As we are now upon Mothers Day and the reason for this blog post, I reflect on the Mothers Day the very first year of his diagnosis and how far we have come. My communication skills have grown, he has learned how to tell me when he is in trouble and not worry if I am going to panic or overreact suggesting a visit to the ER; I am more comfortable knowing when a visit to the ER is necessary.


It has been now been two years since our dreadful Mother’s Day of 2013 when he got out of my car after we argued about how he should manage his money, he'd just cashed his check and he needed to pay for his car note. He on the other hand had other plans and an explosion is an understatement of what ensued. He got out of my car and stormed away. I called and called and texted and texted. Finally I got a response and it was so horrid I prayed for months to erase it from my memory. He vowed to never talk to me again and he didn’t call me on Mother’s Day. I wouldn’t hear from him until 3 days later, I hadn’t seen him since that Friday before Mother’s Day. My husband and daughter took me out on the most amazing Mother’s Day outing and I used my camera I got as a gift that weekend to capture our time. I looked back on those images and the weather was almost reflective of the storm we were all fighting but with Gods help and holding onto each other we made it through. He called and asked for some of his clothing and some official documents as well as bus fare as he’d blown through his paycheck by then in a bout of Mania. We took him his clothing, his documents, and bus fare for the week as well as some food. A series of hospital visits, hospital stays, and a another medical diagnosis where we spent 2 weeks in the hospital was enough to break us, BUT GOD. I share this story because somewhere this weekend is a mother who is at odds with her child and fears it will never turn around. Have faith and know that once you have loved and supported and your loved one chooses to walk away it is not your battle. They have to come to an acceptance and then commit to the recovery. It’s not easy no, but support from family helps. Being disrespected and abused emotionally is not acceptable. Never accept mistreatment. Stand up for yourself.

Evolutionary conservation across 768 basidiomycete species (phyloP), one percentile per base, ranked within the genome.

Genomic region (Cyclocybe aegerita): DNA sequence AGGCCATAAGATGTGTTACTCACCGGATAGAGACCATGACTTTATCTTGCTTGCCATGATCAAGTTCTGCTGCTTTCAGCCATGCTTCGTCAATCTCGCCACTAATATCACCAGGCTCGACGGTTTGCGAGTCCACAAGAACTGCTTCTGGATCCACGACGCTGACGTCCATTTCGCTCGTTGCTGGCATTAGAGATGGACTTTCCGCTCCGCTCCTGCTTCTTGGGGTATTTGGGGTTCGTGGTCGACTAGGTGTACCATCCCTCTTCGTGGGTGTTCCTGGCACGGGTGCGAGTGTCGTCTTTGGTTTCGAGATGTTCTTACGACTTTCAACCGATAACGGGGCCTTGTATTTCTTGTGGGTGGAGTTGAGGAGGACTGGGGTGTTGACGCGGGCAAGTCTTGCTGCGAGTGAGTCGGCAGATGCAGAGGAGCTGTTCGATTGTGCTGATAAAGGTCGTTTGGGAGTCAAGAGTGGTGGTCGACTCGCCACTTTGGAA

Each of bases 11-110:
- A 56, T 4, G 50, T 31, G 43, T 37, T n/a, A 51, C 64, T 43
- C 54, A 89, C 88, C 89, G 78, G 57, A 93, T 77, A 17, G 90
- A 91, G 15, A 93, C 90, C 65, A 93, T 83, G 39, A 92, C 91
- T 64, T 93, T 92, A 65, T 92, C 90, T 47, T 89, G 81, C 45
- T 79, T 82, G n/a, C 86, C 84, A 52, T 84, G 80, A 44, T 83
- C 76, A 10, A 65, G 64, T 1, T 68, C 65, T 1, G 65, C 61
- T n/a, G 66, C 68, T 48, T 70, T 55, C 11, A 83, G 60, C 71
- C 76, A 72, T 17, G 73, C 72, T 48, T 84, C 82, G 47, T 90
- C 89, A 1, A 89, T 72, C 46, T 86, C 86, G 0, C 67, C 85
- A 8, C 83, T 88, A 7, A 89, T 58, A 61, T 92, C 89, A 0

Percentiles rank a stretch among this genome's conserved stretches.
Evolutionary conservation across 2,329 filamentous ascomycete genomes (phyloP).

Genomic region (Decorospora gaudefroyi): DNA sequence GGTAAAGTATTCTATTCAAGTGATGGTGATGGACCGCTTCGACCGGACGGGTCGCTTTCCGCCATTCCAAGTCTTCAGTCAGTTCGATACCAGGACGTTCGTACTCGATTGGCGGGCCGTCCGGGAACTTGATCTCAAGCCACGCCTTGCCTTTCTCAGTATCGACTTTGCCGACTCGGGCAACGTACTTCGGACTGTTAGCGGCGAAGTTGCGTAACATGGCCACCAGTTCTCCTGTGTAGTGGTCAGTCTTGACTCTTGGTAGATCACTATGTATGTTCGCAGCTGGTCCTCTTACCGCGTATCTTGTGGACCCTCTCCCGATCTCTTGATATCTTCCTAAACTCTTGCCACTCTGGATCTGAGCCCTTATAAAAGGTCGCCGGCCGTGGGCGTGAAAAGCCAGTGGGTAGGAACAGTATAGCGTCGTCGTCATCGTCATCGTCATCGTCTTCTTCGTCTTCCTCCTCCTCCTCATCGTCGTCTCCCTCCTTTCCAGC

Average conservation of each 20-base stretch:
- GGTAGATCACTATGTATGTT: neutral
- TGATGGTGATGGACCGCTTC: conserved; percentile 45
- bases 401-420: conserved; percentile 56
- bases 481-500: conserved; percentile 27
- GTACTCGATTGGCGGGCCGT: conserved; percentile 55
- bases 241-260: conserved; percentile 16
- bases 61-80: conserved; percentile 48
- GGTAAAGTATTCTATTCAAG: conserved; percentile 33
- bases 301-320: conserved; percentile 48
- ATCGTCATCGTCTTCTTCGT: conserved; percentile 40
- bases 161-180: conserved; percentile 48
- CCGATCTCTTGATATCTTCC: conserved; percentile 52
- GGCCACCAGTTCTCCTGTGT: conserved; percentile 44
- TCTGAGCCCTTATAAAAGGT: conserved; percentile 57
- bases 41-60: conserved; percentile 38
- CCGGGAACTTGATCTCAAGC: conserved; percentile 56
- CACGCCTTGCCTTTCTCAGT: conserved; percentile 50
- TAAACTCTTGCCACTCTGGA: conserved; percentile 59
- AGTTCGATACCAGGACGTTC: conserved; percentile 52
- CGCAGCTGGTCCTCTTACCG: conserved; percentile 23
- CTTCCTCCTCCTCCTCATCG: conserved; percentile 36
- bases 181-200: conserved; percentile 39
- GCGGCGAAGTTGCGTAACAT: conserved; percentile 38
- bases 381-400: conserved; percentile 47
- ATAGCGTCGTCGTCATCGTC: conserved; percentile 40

Today we can look back on our journey and say that through it all it was God who held this family together. It took lot of work and lots of pain and lots of tears and lots of fear. We did it anyway. Were there times I wanted to give up. Yes. Many. I would say, “I’m done, no more”, and then I would see how hard he was fighting. We would stand in the gap for him until he could get his legs back. It cost. It cost us a pound of flesh, but we are better for it.